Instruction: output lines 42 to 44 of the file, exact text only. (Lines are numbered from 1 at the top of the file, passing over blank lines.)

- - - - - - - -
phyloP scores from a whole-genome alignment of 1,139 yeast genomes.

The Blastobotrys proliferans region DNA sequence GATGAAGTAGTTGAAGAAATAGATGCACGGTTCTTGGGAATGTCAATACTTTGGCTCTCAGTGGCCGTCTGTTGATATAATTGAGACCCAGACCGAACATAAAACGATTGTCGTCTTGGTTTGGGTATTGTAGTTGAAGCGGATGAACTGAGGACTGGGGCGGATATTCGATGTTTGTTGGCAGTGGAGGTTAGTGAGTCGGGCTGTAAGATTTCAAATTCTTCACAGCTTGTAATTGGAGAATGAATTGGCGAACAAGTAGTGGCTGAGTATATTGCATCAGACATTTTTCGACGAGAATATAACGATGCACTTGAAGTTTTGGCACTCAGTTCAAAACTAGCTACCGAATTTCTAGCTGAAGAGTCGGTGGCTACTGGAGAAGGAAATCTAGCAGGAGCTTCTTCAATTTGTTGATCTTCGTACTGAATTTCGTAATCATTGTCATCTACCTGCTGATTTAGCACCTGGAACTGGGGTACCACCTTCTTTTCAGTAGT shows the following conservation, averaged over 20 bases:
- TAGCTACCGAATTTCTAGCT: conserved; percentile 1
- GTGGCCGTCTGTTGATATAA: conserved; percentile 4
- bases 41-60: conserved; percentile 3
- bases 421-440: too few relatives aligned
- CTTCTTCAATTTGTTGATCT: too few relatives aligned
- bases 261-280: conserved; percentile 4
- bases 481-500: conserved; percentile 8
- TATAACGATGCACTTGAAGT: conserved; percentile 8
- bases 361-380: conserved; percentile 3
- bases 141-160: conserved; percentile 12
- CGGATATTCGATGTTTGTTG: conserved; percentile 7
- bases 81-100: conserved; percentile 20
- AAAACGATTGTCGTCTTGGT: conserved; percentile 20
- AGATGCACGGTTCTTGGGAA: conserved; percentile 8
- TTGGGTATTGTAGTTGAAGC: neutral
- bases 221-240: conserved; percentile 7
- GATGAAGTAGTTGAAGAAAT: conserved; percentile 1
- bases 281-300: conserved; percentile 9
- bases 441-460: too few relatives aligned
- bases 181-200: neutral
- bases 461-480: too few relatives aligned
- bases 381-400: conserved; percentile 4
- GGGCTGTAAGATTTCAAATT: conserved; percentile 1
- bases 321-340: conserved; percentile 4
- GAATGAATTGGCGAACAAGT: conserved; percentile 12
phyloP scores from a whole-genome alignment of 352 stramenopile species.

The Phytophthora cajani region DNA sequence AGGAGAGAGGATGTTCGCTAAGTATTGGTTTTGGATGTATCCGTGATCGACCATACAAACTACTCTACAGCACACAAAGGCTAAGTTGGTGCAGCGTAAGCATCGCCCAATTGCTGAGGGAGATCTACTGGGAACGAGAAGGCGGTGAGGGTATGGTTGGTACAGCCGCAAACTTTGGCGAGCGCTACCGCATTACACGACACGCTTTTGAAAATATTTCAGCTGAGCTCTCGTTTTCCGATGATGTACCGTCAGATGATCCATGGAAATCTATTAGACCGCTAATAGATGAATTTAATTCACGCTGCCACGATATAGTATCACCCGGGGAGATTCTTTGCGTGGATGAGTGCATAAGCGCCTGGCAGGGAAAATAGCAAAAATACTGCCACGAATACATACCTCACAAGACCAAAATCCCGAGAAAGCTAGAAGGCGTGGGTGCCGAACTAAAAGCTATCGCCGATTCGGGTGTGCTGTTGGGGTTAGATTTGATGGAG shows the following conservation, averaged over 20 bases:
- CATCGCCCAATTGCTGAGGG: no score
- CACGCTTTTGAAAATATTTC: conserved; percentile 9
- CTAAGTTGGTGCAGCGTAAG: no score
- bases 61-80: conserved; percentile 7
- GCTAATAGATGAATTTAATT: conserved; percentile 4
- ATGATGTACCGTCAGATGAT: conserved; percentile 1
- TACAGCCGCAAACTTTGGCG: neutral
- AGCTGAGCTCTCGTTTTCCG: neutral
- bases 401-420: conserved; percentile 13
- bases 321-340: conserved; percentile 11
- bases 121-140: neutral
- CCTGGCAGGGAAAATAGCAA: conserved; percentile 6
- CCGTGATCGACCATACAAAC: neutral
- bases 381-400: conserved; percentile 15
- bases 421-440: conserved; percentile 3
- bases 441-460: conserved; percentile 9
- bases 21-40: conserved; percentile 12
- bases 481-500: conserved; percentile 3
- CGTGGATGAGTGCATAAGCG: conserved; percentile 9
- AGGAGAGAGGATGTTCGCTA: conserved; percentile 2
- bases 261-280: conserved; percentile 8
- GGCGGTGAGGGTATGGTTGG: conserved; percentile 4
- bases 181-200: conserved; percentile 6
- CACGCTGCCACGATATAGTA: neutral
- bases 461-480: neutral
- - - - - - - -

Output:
- CCGTGATCGACCATACAAAC: neutral
- bases 381-400: conserved; percentile 15
- bases 421-440: conserved; percentile 3